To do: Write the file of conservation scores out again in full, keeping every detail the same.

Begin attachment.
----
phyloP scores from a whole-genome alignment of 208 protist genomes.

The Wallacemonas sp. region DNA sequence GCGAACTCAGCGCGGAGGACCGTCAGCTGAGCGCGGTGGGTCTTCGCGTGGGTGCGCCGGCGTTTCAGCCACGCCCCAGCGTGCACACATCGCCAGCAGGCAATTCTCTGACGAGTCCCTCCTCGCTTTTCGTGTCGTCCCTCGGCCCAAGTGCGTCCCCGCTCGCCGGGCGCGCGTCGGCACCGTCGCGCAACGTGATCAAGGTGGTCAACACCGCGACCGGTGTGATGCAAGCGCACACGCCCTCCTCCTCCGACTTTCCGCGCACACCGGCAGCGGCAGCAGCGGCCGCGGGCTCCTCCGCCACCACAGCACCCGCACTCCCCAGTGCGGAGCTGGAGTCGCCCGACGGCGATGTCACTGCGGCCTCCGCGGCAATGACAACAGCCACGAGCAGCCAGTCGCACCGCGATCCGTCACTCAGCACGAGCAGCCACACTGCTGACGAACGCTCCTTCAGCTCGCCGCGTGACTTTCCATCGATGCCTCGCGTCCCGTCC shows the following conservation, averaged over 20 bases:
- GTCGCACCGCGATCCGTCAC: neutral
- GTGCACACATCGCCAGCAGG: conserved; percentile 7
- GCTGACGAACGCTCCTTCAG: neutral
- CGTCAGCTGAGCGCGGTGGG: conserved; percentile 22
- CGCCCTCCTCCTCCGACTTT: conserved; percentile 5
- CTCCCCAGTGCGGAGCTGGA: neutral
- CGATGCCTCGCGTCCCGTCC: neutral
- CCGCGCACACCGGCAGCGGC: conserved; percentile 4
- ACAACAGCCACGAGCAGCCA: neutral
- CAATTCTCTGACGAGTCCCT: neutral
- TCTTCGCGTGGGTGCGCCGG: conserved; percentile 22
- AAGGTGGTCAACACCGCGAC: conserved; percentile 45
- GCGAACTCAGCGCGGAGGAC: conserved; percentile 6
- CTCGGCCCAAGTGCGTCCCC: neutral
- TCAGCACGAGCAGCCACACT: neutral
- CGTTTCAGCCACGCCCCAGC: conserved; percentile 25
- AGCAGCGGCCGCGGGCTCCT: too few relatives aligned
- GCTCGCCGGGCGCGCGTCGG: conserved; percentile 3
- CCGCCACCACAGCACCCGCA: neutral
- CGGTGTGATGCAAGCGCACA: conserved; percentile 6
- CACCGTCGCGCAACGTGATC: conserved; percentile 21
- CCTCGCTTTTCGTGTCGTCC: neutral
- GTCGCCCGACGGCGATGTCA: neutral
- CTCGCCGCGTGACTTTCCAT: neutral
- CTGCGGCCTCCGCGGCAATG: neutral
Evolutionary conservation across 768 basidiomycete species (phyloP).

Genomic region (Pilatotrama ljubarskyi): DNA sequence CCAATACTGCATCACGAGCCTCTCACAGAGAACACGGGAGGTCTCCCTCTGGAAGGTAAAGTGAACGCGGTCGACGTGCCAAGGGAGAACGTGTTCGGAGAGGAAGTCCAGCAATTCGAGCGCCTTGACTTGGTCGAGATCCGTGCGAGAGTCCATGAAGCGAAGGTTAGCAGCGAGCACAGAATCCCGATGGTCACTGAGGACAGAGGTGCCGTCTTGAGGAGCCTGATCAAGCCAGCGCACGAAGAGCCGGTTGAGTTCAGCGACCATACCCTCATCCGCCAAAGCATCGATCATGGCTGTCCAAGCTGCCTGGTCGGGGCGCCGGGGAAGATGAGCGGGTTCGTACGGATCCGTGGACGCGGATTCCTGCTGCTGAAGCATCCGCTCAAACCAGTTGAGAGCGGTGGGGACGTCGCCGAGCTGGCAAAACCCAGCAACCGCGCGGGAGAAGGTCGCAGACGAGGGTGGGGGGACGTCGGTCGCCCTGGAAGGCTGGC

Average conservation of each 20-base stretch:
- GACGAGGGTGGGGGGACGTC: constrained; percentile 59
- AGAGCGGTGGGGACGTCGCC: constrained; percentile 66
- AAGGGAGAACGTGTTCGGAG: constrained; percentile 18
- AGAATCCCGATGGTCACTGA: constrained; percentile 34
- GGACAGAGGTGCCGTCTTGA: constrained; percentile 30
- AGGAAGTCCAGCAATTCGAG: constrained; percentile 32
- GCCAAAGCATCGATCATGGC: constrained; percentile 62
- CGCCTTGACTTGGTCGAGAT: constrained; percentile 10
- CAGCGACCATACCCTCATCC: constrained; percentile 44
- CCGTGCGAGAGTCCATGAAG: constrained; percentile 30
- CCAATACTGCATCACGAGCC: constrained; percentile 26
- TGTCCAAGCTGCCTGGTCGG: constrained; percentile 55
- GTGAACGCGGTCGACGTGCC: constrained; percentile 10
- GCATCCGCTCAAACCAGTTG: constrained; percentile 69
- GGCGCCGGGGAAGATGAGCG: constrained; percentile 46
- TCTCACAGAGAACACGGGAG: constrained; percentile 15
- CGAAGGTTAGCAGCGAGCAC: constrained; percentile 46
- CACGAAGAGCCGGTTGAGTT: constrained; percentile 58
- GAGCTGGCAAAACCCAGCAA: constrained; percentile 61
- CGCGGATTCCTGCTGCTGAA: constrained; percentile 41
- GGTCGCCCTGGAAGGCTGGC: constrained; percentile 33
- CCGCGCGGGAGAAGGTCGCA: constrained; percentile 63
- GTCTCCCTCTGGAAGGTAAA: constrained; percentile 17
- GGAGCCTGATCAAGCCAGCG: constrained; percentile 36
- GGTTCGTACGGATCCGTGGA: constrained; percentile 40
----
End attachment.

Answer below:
phyloP scores from a whole-genome alignment of 208 protist genomes.

The Wallacemonas sp. region DNA sequence GCGAACTCAGCGCGGAGGACCGTCAGCTGAGCGCGGTGGGTCTTCGCGTGGGTGCGCCGGCGTTTCAGCCACGCCCCAGCGTGCACACATCGCCAGCAGGCAATTCTCTGACGAGTCCCTCCTCGCTTTTCGTGTCGTCCCTCGGCCCAAGTGCGTCCCCGCTCGCCGGGCGCGCGTCGGCACCGTCGCGCAACGTGATCAAGGTGGTCAACACCGCGACCGGTGTGATGCAAGCGCACACGCCCTCCTCCTCCGACTTTCCGCGCACACCGGCAGCGGCAGCAGCGGCCGCGGGCTCCTCCGCCACCACAGCACCCGCACTCCCCAGTGCGGAGCTGGAGTCGCCCGACGGCGATGTCACTGCGGCCTCCGCGGCAATGACAACAGCCACGAGCAGCCAGTCGCACCGCGATCCGTCACTCAGCACGAGCAGCCACACTGCTGACGAACGCTCCTTCAGCTCGCCGCGTGACTTTCCATCGATGCCTCGCGTCCCGTCC shows the following conservation, averaged over 20 bases:
- GTCGCACCGCGATCCGTCAC: neutral
- GTGCACACATCGCCAGCAGG: conserved; percentile 7
- GCTGACGAACGCTCCTTCAG: neutral
- CGTCAGCTGAGCGCGGTGGG: conserved; percentile 22
- CGCCCTCCTCCTCCGACTTT: conserved; percentile 5
- CTCCCCAGTGCGGAGCTGGA: neutral
- CGATGCCTCGCGTCCCGTCC: neutral
- CCGCGCACACCGGCAGCGGC: conserved; percentile 4
- ACAACAGCCACGAGCAGCCA: neutral
- CAATTCTCTGACGAGTCCCT: neutral
- TCTTCGCGTGGGTGCGCCGG: conserved; percentile 22
- AAGGTGGTCAACACCGCGAC: conserved; percentile 45
- GCGAACTCAGCGCGGAGGAC: conserved; percentile 6
- CTCGGCCCAAGTGCGTCCCC: neutral
- TCAGCACGAGCAGCCACACT: neutral
- CGTTTCAGCCACGCCCCAGC: conserved; percentile 25
- AGCAGCGGCCGCGGGCTCCT: too few relatives aligned
- GCTCGCCGGGCGCGCGTCGG: conserved; percentile 3
- CCGCCACCACAGCACCCGCA: neutral
- CGGTGTGATGCAAGCGCACA: conserved; percentile 6
- CACCGTCGCGCAACGTGATC: conserved; percentile 21
- CCTCGCTTTTCGTGTCGTCC: neutral
- GTCGCCCGACGGCGATGTCA: neutral
- CTCGCCGCGTGACTTTCCAT: neutral
- CTGCGGCCTCCGCGGCAATG: neutral
Evolutionary conservation across 768 basidiomycete species (phyloP).

Genomic region (Pilatotrama ljubarskyi): DNA sequence CCAATACTGCATCACGAGCCTCTCACAGAGAACACGGGAGGTCTCCCTCTGGAAGGTAAAGTGAACGCGGTCGACGTGCCAAGGGAGAACGTGTTCGGAGAGGAAGTCCAGCAATTCGAGCGCCTTGACTTGGTCGAGATCCGTGCGAGAGTCCATGAAGCGAAGGTTAGCAGCGAGCACAGAATCCCGATGGTCACTGAGGACAGAGGTGCCGTCTTGAGGAGCCTGATCAAGCCAGCGCACGAAGAGCCGGTTGAGTTCAGCGACCATACCCTCATCCGCCAAAGCATCGATCATGGCTGTCCAAGCTGCCTGGTCGGGGCGCCGGGGAAGATGAGCGGGTTCGTACGGATCCGTGGACGCGGATTCCTGCTGCTGAAGCATCCGCTCAAACCAGTTGAGAGCGGTGGGGACGTCGCCGAGCTGGCAAAACCCAGCAACCGCGCGGGAGAAGGTCGCAGACGAGGGTGGGGGGACGTCGGTCGCCCTGGAAGGCTGGC

Average conservation of each 20-base stretch:
- GACGAGGGTGGGGGGACGTC: constrained; percentile 59
- AGAGCGGTGGGGACGTCGCC: constrained; percentile 66
- AAGGGAGAACGTGTTCGGAG: constrained; percentile 18
- AGAATCCCGATGGTCACTGA: constrained; percentile 34
- GGACAGAGGTGCCGTCTTGA: constrained; percentile 30
- AGGAAGTCCAGCAATTCGAG: constrained; percentile 32
- GCCAAAGCATCGATCATGGC: constrained; percentile 62
- CGCCTTGACTTGGTCGAGAT: constrained; percentile 10
- CAGCGACCATACCCTCATCC: constrained; percentile 44
- CCGTGCGAGAGTCCATGAAG: constrained; percentile 30
- CCAATACTGCATCACGAGCC: constrained; percentile 26
- TGTCCAAGCTGCCTGGTCGG: constrained; percentile 55
- GTGAACGCGGTCGACGTGCC: constrained; percentile 10
- GCATCCGCTCAAACCAGTTG: constrained; percentile 69
- GGCGCCGGGGAAGATGAGCG: constrained; percentile 46
- TCTCACAGAGAACACGGGAG: constrained; percentile 15
- CGAAGGTTAGCAGCGAGCAC: constrained; percentile 46
- CACGAAGAGCCGGTTGAGTT: constrained; percentile 58
- GAGCTGGCAAAACCCAGCAA: constrained; percentile 61
- CGCGGATTCCTGCTGCTGAA: constrained; percentile 41
- GGTCGCCCTGGAAGGCTGGC: constrained; percentile 33
- CCGCGCGGGAGAAGGTCGCA: constrained; percentile 63
- GTCTCCCTCTGGAAGGTAAA: constrained; percentile 17
- GGAGCCTGATCAAGCCAGCG: constrained; percentile 36
- GGTTCGTACGGATCCGTGGA: constrained; percentile 40